December 11, 2006
Rememory: The NY Times, "Courtside Seats to an Urban Garden"
Who remembers the glowing NY Times review (posted after the jump) of the unveiling of Atlantic Yards by then-NY Times architectural critic Herbert Muschamp?
Bruce Ratner's favorite pull quote: "A Garden of Eden grows in Brooklyn."
Unmentioned in the article were the historical density (wa-a-a-ay more than Battery Park City), still-unresolved traffic issues, and the threat of using eminent domain to acquire the 14 acres of non-railyard property.
The myth of the "the generosity of outdoor space" has been busted since the early days, as the idea of the rooftop track and ice rink was deemed impossible.
For those of you who've been following the Atlantic Yards issue for a while, you'll get a kick out of this look back to 2003.
Courtside Seats to an Urban Garden
By Herbert Muschamp
A Garden of Eden grows in Brooklyn. This one will have its own basketball team. Also, an arena surrounded by office towers; apartment buildings and shops; excellent public transportation; and, above all, a terrific skyline, with six acres of new parkland at its feet. Almost everything the well-equipped urban paradise must have, in fact.
Designed for the Brooklyn developers Forest City Ratner Companies by Frank Gehry with the landscape architect Laurie Olin, Brooklyn Atlantic Yards is the most important piece of urban design New York has seen since the Battery Park City master plan was produced in 1979. The plan is contingent on financing, and on Forest City's acquisition of the Nets, the National Basketball Association team, to occupy the new arena.
So what isn't contingent in Eden? Or in New York? I would say that the city's future needs urbanism of this caliber at least as much as this example of it requires the support of New York. Those who have been wondering whether it will ever be possible to create another Rockefeller Center can stop waiting for the answer. Here it is.
The six-block site is adjacent to Atlantic Terminal, where the Long Island Rail Road and nine subway lines converge. It is now an open railyard. When decked over, the site will form an east-west corridor three city blocks long. The western end, terminating in a V at the intersection of Flatbush and Atlantic Avenues, points toward Lower Manhattan.
And, I might add, toward the future. Individual buildings can be useful barometers for measuring a changing cultural climate. But a large-scale urban development offers a different opportunity. Critical mass enables planners to rethink how communities want to live.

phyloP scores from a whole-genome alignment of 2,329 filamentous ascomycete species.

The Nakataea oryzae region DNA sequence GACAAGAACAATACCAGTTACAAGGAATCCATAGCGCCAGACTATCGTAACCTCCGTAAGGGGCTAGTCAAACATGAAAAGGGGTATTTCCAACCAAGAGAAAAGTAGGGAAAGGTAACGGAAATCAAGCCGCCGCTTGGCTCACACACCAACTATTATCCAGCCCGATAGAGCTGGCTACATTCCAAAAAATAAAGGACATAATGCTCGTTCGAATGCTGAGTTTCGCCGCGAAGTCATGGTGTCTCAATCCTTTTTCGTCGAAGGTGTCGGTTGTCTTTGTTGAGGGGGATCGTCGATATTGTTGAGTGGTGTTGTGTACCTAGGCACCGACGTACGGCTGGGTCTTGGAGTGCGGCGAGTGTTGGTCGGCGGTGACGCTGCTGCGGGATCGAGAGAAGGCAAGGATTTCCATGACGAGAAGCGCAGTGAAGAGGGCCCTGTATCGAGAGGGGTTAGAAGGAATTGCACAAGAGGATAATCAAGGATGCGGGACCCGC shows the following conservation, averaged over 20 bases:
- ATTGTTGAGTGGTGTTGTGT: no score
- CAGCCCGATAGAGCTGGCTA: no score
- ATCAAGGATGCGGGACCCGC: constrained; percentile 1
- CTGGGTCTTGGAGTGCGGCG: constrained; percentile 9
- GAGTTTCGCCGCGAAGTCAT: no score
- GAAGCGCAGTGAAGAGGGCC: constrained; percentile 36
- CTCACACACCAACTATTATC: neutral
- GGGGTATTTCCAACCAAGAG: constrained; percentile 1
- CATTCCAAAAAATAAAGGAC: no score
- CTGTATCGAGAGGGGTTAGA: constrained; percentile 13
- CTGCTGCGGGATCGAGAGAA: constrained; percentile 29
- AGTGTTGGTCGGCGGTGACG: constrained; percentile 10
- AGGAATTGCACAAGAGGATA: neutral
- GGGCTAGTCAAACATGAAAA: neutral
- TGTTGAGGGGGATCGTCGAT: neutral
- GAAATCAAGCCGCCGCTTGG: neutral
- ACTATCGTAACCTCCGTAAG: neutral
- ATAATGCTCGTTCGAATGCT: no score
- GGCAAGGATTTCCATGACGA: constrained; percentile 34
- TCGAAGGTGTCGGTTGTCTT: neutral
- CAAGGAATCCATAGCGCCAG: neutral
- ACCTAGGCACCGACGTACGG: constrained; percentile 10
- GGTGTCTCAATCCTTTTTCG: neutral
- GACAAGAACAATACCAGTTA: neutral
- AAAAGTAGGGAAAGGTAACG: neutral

Mr. Gehry has always said that his intention is to recapture traditional comforts and values, adjusting familiar forms and materials into unfamiliar relationships.
It has been almost a quarter-century since Battery Park City was planned. In 1979, New York was still reeling from the fiscal crisis. The city's architects sought to recapture a sense of stability that they associated with the past.
That outlook has by no means vanished. It is kept alive by local community boards for whom retro design signifies a means of preventing development from disrupting their lives. Yet this stagnant approach disturbs the continuity that results when succeeding generations accept responsibility for interpreting their relationship to changing time.
Brooklyn Atlantic Yards reflects a city that has regained its faith in the future and no longer regrets its place in the present. Part of Mr. Gehry's genius is to synthesize and reimagine familiar elements of the existing cityscape. He has a sculptor's eye for the shapes of the skyline. He draws freely on the traditions of perimeter block building and of the garden city model.
Because of triumphal landmarks like the Guggenheim Museum in Bilbao, Spain, and the Walt Disney Concert Hall in Los Angeles, Mr. Gehry's name has become virtually synonymous with the Wow Factor. The Brooklyn project will not disappoint wow-seekers. Most of the exclamation marks are packed at the western edge of the site. The design's most exceptional feature is the configuration of office towers surrounding the arena. This is dramatic urban theater, and a reminder that Wows were at the heart of Baroque urbanism.
Instead of sitting isolated in a parking lot, the stadium will be tucked into the urban fabric, just as buildings surround a Baroque square. The arena becomes a stage, with the towers around extending the bleachers to the sky. Here, the stage will be activated by a running track around the perimeter of the arena's roof. In winter, the track becomes a skating rink. Other areas of the roof will be set aside for passive recreation. Restaurants for the surrounding towers are planned at the arena's roof level.
There is also an ''urban room,'' a soaring Piranesian space, which provides access to the stadium and a grand lobby for the tallest of the office towers.
Mr. Gehry looked at many prototypes, in cities around the world, before sitting down to design. The goal here is warmth and intimacy: an ambition not easily reached in a room with a seating capacity of up to 20,000 souls.
The massing models of the residential buildings will remind some observers of pre-Bilbao Gehry, when his vocabulary owed more to cubes than to curves.
I hope we haven't seen the last of those big cube buildings. As I think the models show, they have a toughness that looks right for New York at this uncertain moment in time. And they work wonderfully well with the garden setting Mr. Olin has devised for them.
The richness and generosity of the outdoor spaces he envisions are the urban equivalent of the fanciest flower arrangement a city could give to itself.
We're worth it.
Posted by lumi at December 11, 2006 8:32 AM